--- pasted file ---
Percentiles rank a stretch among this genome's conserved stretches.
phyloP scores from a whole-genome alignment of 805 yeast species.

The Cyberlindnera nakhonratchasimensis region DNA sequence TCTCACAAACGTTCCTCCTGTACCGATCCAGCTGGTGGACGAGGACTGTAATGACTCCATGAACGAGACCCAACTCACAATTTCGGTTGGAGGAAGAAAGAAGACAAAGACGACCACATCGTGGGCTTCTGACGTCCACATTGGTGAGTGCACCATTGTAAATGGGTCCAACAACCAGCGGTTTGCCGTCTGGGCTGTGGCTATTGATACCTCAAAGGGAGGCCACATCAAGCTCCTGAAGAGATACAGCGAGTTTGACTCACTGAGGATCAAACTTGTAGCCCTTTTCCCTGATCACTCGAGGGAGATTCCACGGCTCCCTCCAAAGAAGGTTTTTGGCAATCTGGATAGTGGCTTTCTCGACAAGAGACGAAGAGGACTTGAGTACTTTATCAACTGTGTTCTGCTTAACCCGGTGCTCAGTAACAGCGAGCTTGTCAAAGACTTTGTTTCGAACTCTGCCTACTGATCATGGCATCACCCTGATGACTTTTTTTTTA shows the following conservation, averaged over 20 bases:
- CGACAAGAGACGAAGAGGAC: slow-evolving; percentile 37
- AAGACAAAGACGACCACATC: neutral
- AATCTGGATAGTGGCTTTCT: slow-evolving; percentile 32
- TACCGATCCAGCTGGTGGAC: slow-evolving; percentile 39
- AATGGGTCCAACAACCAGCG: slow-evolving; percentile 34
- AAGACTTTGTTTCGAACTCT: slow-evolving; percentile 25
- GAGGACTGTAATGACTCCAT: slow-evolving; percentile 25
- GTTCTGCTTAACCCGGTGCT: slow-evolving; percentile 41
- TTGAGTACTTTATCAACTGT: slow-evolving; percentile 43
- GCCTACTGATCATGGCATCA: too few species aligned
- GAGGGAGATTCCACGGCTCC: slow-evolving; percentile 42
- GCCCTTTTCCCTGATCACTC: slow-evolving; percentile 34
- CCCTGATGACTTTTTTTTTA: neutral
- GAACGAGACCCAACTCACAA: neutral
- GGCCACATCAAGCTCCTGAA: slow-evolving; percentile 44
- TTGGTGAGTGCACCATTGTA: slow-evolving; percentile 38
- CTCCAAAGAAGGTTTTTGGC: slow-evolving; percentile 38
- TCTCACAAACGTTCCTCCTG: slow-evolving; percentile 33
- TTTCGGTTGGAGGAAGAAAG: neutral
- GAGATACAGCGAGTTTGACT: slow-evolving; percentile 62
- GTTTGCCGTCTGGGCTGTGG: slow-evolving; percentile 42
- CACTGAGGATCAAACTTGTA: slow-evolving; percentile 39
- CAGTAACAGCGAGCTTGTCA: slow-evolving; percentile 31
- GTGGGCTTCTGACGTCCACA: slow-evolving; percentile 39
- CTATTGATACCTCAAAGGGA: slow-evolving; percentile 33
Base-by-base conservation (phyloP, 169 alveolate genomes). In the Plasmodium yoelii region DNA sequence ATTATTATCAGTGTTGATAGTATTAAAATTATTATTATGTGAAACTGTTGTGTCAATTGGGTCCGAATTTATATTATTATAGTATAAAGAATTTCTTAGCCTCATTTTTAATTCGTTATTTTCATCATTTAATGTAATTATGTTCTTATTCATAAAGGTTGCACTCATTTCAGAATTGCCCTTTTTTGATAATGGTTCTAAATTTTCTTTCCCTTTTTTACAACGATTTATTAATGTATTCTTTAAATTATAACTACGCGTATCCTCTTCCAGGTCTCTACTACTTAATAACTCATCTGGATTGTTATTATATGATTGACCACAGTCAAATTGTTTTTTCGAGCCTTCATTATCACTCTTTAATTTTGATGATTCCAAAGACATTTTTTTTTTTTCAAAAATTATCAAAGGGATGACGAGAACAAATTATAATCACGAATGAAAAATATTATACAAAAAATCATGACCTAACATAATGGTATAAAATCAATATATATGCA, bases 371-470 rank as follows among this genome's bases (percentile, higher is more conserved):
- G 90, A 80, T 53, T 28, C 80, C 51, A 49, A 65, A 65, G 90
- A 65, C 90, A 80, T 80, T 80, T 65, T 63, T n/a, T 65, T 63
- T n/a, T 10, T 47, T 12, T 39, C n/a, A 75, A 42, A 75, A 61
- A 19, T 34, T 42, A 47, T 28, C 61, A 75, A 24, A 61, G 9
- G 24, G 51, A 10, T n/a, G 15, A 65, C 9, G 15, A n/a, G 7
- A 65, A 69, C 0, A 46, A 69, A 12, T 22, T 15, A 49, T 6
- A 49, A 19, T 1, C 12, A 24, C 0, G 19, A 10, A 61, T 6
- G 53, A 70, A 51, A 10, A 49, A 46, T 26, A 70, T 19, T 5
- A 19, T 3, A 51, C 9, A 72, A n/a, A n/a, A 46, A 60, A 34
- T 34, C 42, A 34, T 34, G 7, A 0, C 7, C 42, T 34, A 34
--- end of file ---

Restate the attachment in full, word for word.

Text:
Percentiles rank a stretch among this genome's conserved stretches.
phyloP scores from a whole-genome alignment of 805 yeast species.

The Cyberlindnera nakhonratchasimensis region DNA sequence TCTCACAAACGTTCCTCCTGTACCGATCCAGCTGGTGGACGAGGACTGTAATGACTCCATGAACGAGACCCAACTCACAATTTCGGTTGGAGGAAGAAAGAAGACAAAGACGACCACATCGTGGGCTTCTGACGTCCACATTGGTGAGTGCACCATTGTAAATGGGTCCAACAACCAGCGGTTTGCCGTCTGGGCTGTGGCTATTGATACCTCAAAGGGAGGCCACATCAAGCTCCTGAAGAGATACAGCGAGTTTGACTCACTGAGGATCAAACTTGTAGCCCTTTTCCCTGATCACTCGAGGGAGATTCCACGGCTCCCTCCAAAGAAGGTTTTTGGCAATCTGGATAGTGGCTTTCTCGACAAGAGACGAAGAGGACTTGAGTACTTTATCAACTGTGTTCTGCTTAACCCGGTGCTCAGTAACAGCGAGCTTGTCAAAGACTTTGTTTCGAACTCTGCCTACTGATCATGGCATCACCCTGATGACTTTTTTTTTA shows the following conservation, averaged over 20 bases:
- CGACAAGAGACGAAGAGGAC: slow-evolving; percentile 37
- AAGACAAAGACGACCACATC: neutral
- AATCTGGATAGTGGCTTTCT: slow-evolving; percentile 32
- TACCGATCCAGCTGGTGGAC: slow-evolving; percentile 39
- AATGGGTCCAACAACCAGCG: slow-evolving; percentile 34
- AAGACTTTGTTTCGAACTCT: slow-evolving; percentile 25
- GAGGACTGTAATGACTCCAT: slow-evolving; percentile 25
- GTTCTGCTTAACCCGGTGCT: slow-evolving; percentile 41
- TTGAGTACTTTATCAACTGT: slow-evolving; percentile 43
- GCCTACTGATCATGGCATCA: too few species aligned
- GAGGGAGATTCCACGGCTCC: slow-evolving; percentile 42
- GCCCTTTTCCCTGATCACTC: slow-evolving; percentile 34
- CCCTGATGACTTTTTTTTTA: neutral
- GAACGAGACCCAACTCACAA: neutral
- GGCCACATCAAGCTCCTGAA: slow-evolving; percentile 44
- TTGGTGAGTGCACCATTGTA: slow-evolving; percentile 38
- CTCCAAAGAAGGTTTTTGGC: slow-evolving; percentile 38
- TCTCACAAACGTTCCTCCTG: slow-evolving; percentile 33
- TTTCGGTTGGAGGAAGAAAG: neutral
- GAGATACAGCGAGTTTGACT: slow-evolving; percentile 62
- GTTTGCCGTCTGGGCTGTGG: slow-evolving; percentile 42
- CACTGAGGATCAAACTTGTA: slow-evolving; percentile 39
- CAGTAACAGCGAGCTTGTCA: slow-evolving; percentile 31
- GTGGGCTTCTGACGTCCACA: slow-evolving; percentile 39
- CTATTGATACCTCAAAGGGA: slow-evolving; percentile 33
Base-by-base conservation (phyloP, 169 alveolate genomes). In the Plasmodium yoelii region DNA sequence ATTATTATCAGTGTTGATAGTATTAAAATTATTATTATGTGAAACTGTTGTGTCAATTGGGTCCGAATTTATATTATTATAGTATAAAGAATTTCTTAGCCTCATTTTTAATTCGTTATTTTCATCATTTAATGTAATTATGTTCTTATTCATAAAGGTTGCACTCATTTCAGAATTGCCCTTTTTTGATAATGGTTCTAAATTTTCTTTCCCTTTTTTACAACGATTTATTAATGTATTCTTTAAATTATAACTACGCGTATCCTCTTCCAGGTCTCTACTACTTAATAACTCATCTGGATTGTTATTATATGATTGACCACAGTCAAATTGTTTTTTCGAGCCTTCATTATCACTCTTTAATTTTGATGATTCCAAAGACATTTTTTTTTTTTCAAAAATTATCAAAGGGATGACGAGAACAAATTATAATCACGAATGAAAAATATTATACAAAAAATCATGACCTAACATAATGGTATAAAATCAATATATATGCA, bases 371-470 rank as follows among this genome's bases (percentile, higher is more conserved):
- G 90, A 80, T 53, T 28, C 80, C 51, A 49, A 65, A 65, G 90
- A 65, C 90, A 80, T 80, T 80, T 65, T 63, T n/a, T 65, T 63
- T n/a, T 10, T 47, T 12, T 39, C n/a, A 75, A 42, A 75, A 61
- A 19, T 34, T 42, A 47, T 28, C 61, A 75, A 24, A 61, G 9
- G 24, G 51, A 10, T n/a, G 15, A 65, C 9, G 15, A n/a, G 7
- A 65, A 69, C 0, A 46, A 69, A 12, T 22, T 15, A 49, T 6
- A 49, A 19, T 1, C 12, A 24, C 0, G 19, A 10, A 61, T 6
- G 53, A 70, A 51, A 10, A 49, A 46, T 26, A 70, T 19, T 5
- A 19, T 3, A 51, C 9, A 72, A n/a, A n/a, A 46, A 60, A 34
- T 34, C 42, A 34, T 34, G 7, A 0, C 7, C 42, T 34, A 34